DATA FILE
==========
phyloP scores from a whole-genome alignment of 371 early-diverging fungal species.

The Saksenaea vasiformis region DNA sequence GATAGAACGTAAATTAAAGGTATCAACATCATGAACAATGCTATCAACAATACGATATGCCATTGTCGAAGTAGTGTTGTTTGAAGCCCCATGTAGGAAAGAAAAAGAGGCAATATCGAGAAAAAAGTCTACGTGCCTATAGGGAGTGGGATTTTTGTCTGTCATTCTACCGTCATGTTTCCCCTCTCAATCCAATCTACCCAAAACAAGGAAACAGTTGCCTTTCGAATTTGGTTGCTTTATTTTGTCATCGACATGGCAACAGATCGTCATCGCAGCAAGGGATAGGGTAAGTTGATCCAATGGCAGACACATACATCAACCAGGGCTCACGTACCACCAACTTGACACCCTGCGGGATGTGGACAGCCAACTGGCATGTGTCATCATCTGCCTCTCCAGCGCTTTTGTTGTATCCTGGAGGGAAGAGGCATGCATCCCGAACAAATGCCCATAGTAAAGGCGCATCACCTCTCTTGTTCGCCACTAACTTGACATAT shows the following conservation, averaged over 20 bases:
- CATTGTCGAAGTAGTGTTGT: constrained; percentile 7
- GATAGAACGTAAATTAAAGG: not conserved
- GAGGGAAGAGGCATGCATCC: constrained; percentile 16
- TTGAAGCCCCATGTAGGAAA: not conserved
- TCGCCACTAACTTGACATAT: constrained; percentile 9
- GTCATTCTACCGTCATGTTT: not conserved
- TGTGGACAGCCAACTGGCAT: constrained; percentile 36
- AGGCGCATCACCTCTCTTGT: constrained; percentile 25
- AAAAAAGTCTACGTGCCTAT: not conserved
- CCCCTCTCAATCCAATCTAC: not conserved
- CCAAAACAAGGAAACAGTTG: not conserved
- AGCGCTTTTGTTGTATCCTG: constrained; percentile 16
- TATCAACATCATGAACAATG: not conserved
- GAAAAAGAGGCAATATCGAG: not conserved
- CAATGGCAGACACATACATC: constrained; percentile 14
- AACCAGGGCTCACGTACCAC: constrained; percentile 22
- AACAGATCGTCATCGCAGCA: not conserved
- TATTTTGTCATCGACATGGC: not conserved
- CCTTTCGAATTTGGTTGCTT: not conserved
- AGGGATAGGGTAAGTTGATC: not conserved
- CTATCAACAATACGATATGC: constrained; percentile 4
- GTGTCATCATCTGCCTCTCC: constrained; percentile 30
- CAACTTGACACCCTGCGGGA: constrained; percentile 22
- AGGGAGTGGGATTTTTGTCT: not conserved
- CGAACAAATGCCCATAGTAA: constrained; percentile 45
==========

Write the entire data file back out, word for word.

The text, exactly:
phyloP scores from a whole-genome alignment of 371 early-diverging fungal species.

The Saksenaea vasiformis region DNA sequence GATAGAACGTAAATTAAAGGTATCAACATCATGAACAATGCTATCAACAATACGATATGCCATTGTCGAAGTAGTGTTGTTTGAAGCCCCATGTAGGAAAGAAAAAGAGGCAATATCGAGAAAAAAGTCTACGTGCCTATAGGGAGTGGGATTTTTGTCTGTCATTCTACCGTCATGTTTCCCCTCTCAATCCAATCTACCCAAAACAAGGAAACAGTTGCCTTTCGAATTTGGTTGCTTTATTTTGTCATCGACATGGCAACAGATCGTCATCGCAGCAAGGGATAGGGTAAGTTGATCCAATGGCAGACACATACATCAACCAGGGCTCACGTACCACCAACTTGACACCCTGCGGGATGTGGACAGCCAACTGGCATGTGTCATCATCTGCCTCTCCAGCGCTTTTGTTGTATCCTGGAGGGAAGAGGCATGCATCCCGAACAAATGCCCATAGTAAAGGCGCATCACCTCTCTTGTTCGCCACTAACTTGACATAT shows the following conservation, averaged over 20 bases:
- CATTGTCGAAGTAGTGTTGT: constrained; percentile 7
- GATAGAACGTAAATTAAAGG: not conserved
- GAGGGAAGAGGCATGCATCC: constrained; percentile 16
- TTGAAGCCCCATGTAGGAAA: not conserved
- TCGCCACTAACTTGACATAT: constrained; percentile 9
- GTCATTCTACCGTCATGTTT: not conserved
- TGTGGACAGCCAACTGGCAT: constrained; percentile 36
- AGGCGCATCACCTCTCTTGT: constrained; percentile 25
- AAAAAAGTCTACGTGCCTAT: not conserved
- CCCCTCTCAATCCAATCTAC: not conserved
- CCAAAACAAGGAAACAGTTG: not conserved
- AGCGCTTTTGTTGTATCCTG: constrained; percentile 16
- TATCAACATCATGAACAATG: not conserved
- GAAAAAGAGGCAATATCGAG: not conserved
- CAATGGCAGACACATACATC: constrained; percentile 14
- AACCAGGGCTCACGTACCAC: constrained; percentile 22
- AACAGATCGTCATCGCAGCA: not conserved
- TATTTTGTCATCGACATGGC: not conserved
- CCTTTCGAATTTGGTTGCTT: not conserved
- AGGGATAGGGTAAGTTGATC: not conserved
- CTATCAACAATACGATATGC: constrained; percentile 4
- GTGTCATCATCTGCCTCTCC: constrained; percentile 30
- CAACTTGACACCCTGCGGGA: constrained; percentile 22
- AGGGAGTGGGATTTTTGTCT: not conserved
- CGAACAAATGCCCATAGTAA: constrained; percentile 45